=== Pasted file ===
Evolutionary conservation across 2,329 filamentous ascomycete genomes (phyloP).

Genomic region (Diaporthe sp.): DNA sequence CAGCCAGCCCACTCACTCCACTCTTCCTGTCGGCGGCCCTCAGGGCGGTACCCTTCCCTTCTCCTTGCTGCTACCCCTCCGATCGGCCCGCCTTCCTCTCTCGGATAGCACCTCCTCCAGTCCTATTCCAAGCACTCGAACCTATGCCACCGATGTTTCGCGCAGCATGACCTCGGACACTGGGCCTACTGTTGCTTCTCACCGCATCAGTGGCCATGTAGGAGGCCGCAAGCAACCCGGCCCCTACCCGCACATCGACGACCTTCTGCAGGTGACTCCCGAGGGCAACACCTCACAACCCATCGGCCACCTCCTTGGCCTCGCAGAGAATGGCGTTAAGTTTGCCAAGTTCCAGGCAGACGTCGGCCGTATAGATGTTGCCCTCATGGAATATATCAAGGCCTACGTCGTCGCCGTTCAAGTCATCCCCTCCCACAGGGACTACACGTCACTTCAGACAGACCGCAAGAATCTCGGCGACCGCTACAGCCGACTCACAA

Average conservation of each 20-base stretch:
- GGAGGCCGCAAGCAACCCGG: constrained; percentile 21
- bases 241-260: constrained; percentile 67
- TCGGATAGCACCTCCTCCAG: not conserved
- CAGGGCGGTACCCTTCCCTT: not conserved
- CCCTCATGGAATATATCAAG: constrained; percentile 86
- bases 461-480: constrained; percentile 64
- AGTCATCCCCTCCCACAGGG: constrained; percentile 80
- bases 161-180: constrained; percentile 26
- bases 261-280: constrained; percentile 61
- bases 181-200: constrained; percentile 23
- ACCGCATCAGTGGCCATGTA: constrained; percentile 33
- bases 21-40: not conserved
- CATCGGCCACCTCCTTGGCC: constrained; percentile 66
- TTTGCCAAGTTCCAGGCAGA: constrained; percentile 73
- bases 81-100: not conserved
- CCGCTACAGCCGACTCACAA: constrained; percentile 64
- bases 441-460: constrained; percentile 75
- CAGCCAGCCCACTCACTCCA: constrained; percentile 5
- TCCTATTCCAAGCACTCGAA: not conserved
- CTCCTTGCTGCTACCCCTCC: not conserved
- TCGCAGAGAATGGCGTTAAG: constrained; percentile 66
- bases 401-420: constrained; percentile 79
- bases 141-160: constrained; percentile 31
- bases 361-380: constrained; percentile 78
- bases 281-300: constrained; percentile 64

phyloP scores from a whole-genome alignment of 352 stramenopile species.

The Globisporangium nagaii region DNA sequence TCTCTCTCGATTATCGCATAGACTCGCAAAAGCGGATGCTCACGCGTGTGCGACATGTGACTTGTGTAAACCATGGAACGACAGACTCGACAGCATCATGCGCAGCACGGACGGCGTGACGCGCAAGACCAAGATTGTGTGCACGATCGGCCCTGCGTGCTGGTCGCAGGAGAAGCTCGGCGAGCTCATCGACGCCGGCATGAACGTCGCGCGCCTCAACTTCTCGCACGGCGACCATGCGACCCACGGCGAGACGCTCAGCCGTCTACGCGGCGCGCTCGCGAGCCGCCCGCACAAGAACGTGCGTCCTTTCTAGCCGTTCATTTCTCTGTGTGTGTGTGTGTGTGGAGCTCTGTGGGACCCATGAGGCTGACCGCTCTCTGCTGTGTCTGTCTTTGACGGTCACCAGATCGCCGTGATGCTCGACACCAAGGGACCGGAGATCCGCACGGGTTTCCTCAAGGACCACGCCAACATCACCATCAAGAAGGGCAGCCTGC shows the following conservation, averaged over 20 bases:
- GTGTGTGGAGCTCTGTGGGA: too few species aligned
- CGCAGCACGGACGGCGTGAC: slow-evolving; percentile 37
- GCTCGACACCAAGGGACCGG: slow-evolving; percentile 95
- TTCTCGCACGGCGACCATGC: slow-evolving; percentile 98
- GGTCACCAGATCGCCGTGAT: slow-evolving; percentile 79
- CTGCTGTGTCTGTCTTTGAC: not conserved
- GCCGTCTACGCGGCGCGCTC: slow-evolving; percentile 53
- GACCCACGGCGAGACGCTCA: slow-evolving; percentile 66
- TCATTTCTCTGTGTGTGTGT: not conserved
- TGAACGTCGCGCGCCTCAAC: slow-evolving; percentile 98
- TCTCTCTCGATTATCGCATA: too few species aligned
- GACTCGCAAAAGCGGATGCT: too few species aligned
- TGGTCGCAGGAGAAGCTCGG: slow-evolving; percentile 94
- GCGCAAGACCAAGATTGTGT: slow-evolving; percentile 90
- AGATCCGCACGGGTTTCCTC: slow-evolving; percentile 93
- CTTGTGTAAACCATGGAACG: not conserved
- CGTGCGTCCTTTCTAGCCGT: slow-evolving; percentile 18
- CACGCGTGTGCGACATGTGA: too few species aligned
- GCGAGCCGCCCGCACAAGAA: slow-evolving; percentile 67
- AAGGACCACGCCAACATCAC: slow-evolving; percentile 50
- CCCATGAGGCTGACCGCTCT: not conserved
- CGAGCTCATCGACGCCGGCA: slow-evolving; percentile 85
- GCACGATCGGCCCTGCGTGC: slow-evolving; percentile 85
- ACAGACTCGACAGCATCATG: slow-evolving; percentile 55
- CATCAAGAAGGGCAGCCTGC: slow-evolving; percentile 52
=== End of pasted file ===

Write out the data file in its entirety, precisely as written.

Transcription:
Evolutionary conservation across 2,329 filamentous ascomycete genomes (phyloP).

Genomic region (Diaporthe sp.): DNA sequence CAGCCAGCCCACTCACTCCACTCTTCCTGTCGGCGGCCCTCAGGGCGGTACCCTTCCCTTCTCCTTGCTGCTACCCCTCCGATCGGCCCGCCTTCCTCTCTCGGATAGCACCTCCTCCAGTCCTATTCCAAGCACTCGAACCTATGCCACCGATGTTTCGCGCAGCATGACCTCGGACACTGGGCCTACTGTTGCTTCTCACCGCATCAGTGGCCATGTAGGAGGCCGCAAGCAACCCGGCCCCTACCCGCACATCGACGACCTTCTGCAGGTGACTCCCGAGGGCAACACCTCACAACCCATCGGCCACCTCCTTGGCCTCGCAGAGAATGGCGTTAAGTTTGCCAAGTTCCAGGCAGACGTCGGCCGTATAGATGTTGCCCTCATGGAATATATCAAGGCCTACGTCGTCGCCGTTCAAGTCATCCCCTCCCACAGGGACTACACGTCACTTCAGACAGACCGCAAGAATCTCGGCGACCGCTACAGCCGACTCACAA

Average conservation of each 20-base stretch:
- GGAGGCCGCAAGCAACCCGG: constrained; percentile 21
- bases 241-260: constrained; percentile 67
- TCGGATAGCACCTCCTCCAG: not conserved
- CAGGGCGGTACCCTTCCCTT: not conserved
- CCCTCATGGAATATATCAAG: constrained; percentile 86
- bases 461-480: constrained; percentile 64
- AGTCATCCCCTCCCACAGGG: constrained; percentile 80
- bases 161-180: constrained; percentile 26
- bases 261-280: constrained; percentile 61
- bases 181-200: constrained; percentile 23
- ACCGCATCAGTGGCCATGTA: constrained; percentile 33
- bases 21-40: not conserved
- CATCGGCCACCTCCTTGGCC: constrained; percentile 66
- TTTGCCAAGTTCCAGGCAGA: constrained; percentile 73
- bases 81-100: not conserved
- CCGCTACAGCCGACTCACAA: constrained; percentile 64
- bases 441-460: constrained; percentile 75
- CAGCCAGCCCACTCACTCCA: constrained; percentile 5
- TCCTATTCCAAGCACTCGAA: not conserved
- CTCCTTGCTGCTACCCCTCC: not conserved
- TCGCAGAGAATGGCGTTAAG: constrained; percentile 66
- bases 401-420: constrained; percentile 79
- bases 141-160: constrained; percentile 31
- bases 361-380: constrained; percentile 78
- bases 281-300: constrained; percentile 64

phyloP scores from a whole-genome alignment of 352 stramenopile species.

The Globisporangium nagaii region DNA sequence TCTCTCTCGATTATCGCATAGACTCGCAAAAGCGGATGCTCACGCGTGTGCGACATGTGACTTGTGTAAACCATGGAACGACAGACTCGACAGCATCATGCGCAGCACGGACGGCGTGACGCGCAAGACCAAGATTGTGTGCACGATCGGCCCTGCGTGCTGGTCGCAGGAGAAGCTCGGCGAGCTCATCGACGCCGGCATGAACGTCGCGCGCCTCAACTTCTCGCACGGCGACCATGCGACCCACGGCGAGACGCTCAGCCGTCTACGCGGCGCGCTCGCGAGCCGCCCGCACAAGAACGTGCGTCCTTTCTAGCCGTTCATTTCTCTGTGTGTGTGTGTGTGTGGAGCTCTGTGGGACCCATGAGGCTGACCGCTCTCTGCTGTGTCTGTCTTTGACGGTCACCAGATCGCCGTGATGCTCGACACCAAGGGACCGGAGATCCGCACGGGTTTCCTCAAGGACCACGCCAACATCACCATCAAGAAGGGCAGCCTGC shows the following conservation, averaged over 20 bases:
- GTGTGTGGAGCTCTGTGGGA: too few species aligned
- CGCAGCACGGACGGCGTGAC: slow-evolving; percentile 37
- GCTCGACACCAAGGGACCGG: slow-evolving; percentile 95
- TTCTCGCACGGCGACCATGC: slow-evolving; percentile 98
- GGTCACCAGATCGCCGTGAT: slow-evolving; percentile 79
- CTGCTGTGTCTGTCTTTGAC: not conserved
- GCCGTCTACGCGGCGCGCTC: slow-evolving; percentile 53
- GACCCACGGCGAGACGCTCA: slow-evolving; percentile 66
- TCATTTCTCTGTGTGTGTGT: not conserved
- TGAACGTCGCGCGCCTCAAC: slow-evolving; percentile 98
- TCTCTCTCGATTATCGCATA: too few species aligned
- GACTCGCAAAAGCGGATGCT: too few species aligned
- TGGTCGCAGGAGAAGCTCGG: slow-evolving; percentile 94
- GCGCAAGACCAAGATTGTGT: slow-evolving; percentile 90
- AGATCCGCACGGGTTTCCTC: slow-evolving; percentile 93
- CTTGTGTAAACCATGGAACG: not conserved
- CGTGCGTCCTTTCTAGCCGT: slow-evolving; percentile 18
- CACGCGTGTGCGACATGTGA: too few species aligned
- GCGAGCCGCCCGCACAAGAA: slow-evolving; percentile 67
- AAGGACCACGCCAACATCAC: slow-evolving; percentile 50
- CCCATGAGGCTGACCGCTCT: not conserved
- CGAGCTCATCGACGCCGGCA: slow-evolving; percentile 85
- GCACGATCGGCCCTGCGTGC: slow-evolving; percentile 85
- ACAGACTCGACAGCATCATG: slow-evolving; percentile 55
- CATCAAGAAGGGCAGCCTGC: slow-evolving; percentile 52